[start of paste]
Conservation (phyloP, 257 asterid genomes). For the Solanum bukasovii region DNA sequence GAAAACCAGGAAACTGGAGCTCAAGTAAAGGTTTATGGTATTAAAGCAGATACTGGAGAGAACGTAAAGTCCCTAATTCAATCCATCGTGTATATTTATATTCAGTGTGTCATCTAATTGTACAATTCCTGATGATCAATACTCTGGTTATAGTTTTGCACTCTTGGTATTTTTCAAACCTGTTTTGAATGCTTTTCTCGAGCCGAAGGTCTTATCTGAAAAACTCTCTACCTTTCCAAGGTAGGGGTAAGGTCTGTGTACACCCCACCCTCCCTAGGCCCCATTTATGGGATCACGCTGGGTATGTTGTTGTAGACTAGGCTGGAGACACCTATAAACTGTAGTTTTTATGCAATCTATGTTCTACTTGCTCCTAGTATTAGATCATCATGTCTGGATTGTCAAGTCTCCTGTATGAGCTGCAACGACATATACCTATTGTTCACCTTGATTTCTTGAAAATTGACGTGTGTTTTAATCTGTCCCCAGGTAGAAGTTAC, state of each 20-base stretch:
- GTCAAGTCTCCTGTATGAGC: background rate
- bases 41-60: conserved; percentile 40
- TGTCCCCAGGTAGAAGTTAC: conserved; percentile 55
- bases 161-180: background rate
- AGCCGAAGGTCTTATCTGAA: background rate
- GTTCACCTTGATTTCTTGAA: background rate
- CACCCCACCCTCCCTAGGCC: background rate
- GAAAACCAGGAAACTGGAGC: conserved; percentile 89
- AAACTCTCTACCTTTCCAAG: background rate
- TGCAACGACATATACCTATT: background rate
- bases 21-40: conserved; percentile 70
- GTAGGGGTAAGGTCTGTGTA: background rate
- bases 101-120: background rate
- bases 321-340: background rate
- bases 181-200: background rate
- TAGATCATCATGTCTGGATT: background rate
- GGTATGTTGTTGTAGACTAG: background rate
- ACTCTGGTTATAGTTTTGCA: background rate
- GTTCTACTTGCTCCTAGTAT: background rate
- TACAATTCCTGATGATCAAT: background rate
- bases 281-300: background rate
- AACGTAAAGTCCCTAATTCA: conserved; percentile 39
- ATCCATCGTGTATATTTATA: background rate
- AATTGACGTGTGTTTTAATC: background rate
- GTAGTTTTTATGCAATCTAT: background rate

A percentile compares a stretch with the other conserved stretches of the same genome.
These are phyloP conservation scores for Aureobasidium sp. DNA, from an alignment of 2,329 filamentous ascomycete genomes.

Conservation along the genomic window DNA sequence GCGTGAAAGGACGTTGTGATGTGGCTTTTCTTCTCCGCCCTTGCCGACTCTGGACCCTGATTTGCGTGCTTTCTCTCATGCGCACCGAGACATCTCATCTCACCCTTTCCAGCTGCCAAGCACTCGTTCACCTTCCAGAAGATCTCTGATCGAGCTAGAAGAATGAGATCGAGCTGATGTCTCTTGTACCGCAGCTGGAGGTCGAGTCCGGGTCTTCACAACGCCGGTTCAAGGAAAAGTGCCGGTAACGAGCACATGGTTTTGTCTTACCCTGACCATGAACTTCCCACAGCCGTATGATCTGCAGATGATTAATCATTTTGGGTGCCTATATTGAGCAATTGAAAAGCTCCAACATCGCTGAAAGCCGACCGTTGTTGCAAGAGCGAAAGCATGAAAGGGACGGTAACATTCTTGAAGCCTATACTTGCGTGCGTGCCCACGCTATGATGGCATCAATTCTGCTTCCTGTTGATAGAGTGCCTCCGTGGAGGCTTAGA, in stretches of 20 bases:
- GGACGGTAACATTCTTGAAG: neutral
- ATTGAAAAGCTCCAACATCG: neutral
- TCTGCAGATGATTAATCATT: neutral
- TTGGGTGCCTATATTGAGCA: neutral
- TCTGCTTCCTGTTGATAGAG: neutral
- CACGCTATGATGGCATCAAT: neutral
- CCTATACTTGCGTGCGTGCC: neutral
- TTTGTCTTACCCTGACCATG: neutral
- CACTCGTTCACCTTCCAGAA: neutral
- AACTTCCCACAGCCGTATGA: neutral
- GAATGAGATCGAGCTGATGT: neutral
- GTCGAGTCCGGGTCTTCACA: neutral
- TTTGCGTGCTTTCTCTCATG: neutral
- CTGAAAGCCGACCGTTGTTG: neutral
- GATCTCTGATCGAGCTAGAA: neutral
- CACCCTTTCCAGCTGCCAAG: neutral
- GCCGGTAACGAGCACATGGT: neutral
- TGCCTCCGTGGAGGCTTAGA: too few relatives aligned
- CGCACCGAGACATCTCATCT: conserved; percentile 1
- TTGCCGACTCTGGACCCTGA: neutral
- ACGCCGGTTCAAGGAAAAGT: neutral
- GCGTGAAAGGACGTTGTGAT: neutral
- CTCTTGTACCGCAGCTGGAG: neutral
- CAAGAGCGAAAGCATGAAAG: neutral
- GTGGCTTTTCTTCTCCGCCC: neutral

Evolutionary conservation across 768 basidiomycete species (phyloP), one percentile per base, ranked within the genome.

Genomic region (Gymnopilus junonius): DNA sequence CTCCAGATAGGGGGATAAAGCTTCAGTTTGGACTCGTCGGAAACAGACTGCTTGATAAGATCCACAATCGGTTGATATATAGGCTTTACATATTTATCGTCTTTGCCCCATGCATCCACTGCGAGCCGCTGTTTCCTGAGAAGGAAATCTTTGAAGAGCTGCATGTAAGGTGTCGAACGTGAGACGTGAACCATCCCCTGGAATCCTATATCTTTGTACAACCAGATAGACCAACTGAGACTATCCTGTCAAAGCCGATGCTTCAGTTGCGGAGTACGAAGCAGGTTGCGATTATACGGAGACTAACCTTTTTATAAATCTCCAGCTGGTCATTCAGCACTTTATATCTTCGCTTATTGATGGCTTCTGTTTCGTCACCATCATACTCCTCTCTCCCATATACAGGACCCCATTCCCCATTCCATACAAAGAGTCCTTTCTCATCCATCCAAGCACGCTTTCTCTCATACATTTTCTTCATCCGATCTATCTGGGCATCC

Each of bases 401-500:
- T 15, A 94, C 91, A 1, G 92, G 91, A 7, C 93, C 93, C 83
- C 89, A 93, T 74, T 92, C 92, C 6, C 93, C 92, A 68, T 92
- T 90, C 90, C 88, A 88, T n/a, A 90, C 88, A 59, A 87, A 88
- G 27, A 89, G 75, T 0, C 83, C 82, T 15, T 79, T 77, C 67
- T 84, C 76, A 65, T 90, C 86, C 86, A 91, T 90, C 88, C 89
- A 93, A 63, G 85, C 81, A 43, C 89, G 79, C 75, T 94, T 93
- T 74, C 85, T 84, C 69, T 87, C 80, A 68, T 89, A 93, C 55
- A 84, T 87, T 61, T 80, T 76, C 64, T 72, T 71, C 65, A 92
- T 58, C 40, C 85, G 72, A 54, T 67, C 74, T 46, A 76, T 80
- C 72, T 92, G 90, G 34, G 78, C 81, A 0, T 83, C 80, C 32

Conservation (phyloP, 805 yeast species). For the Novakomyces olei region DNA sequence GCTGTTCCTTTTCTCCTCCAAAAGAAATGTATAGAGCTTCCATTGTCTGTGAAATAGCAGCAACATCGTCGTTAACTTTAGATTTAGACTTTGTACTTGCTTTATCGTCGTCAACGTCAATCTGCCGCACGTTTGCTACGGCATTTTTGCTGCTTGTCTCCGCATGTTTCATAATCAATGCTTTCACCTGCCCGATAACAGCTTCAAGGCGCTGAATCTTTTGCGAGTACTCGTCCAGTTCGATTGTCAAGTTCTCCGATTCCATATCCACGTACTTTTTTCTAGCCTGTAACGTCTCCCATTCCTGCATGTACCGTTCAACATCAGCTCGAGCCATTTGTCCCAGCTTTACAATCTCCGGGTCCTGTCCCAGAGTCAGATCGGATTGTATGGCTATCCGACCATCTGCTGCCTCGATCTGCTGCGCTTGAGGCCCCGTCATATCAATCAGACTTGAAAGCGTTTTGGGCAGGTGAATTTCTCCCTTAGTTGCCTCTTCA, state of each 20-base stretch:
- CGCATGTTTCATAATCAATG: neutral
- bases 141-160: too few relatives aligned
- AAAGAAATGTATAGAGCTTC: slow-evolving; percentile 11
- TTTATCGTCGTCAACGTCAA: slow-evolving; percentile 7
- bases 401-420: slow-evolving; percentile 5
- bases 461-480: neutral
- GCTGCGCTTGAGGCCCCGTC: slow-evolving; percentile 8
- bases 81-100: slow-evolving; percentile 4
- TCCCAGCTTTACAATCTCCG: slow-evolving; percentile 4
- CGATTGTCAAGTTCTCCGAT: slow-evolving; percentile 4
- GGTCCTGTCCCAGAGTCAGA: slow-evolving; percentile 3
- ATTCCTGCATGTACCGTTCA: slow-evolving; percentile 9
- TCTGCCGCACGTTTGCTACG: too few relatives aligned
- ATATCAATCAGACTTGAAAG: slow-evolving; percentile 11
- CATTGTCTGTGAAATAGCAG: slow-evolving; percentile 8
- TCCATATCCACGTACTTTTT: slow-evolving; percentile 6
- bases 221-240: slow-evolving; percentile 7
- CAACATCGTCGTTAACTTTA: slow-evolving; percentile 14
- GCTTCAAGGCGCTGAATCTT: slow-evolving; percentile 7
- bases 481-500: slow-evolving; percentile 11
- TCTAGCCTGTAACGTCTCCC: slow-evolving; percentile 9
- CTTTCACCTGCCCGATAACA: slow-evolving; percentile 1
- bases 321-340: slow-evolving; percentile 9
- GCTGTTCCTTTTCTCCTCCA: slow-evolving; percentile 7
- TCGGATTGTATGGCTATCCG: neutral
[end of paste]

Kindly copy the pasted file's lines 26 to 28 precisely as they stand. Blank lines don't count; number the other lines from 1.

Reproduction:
- GTAGTTTTTATGCAATCTAT: background rate

A percentile compares a stretch with the other conserved stretches of the same genome.
These are phyloP conservation scores for Aureobasidium sp. DNA, from an alignment of 2,329 filamentous ascomycete genomes.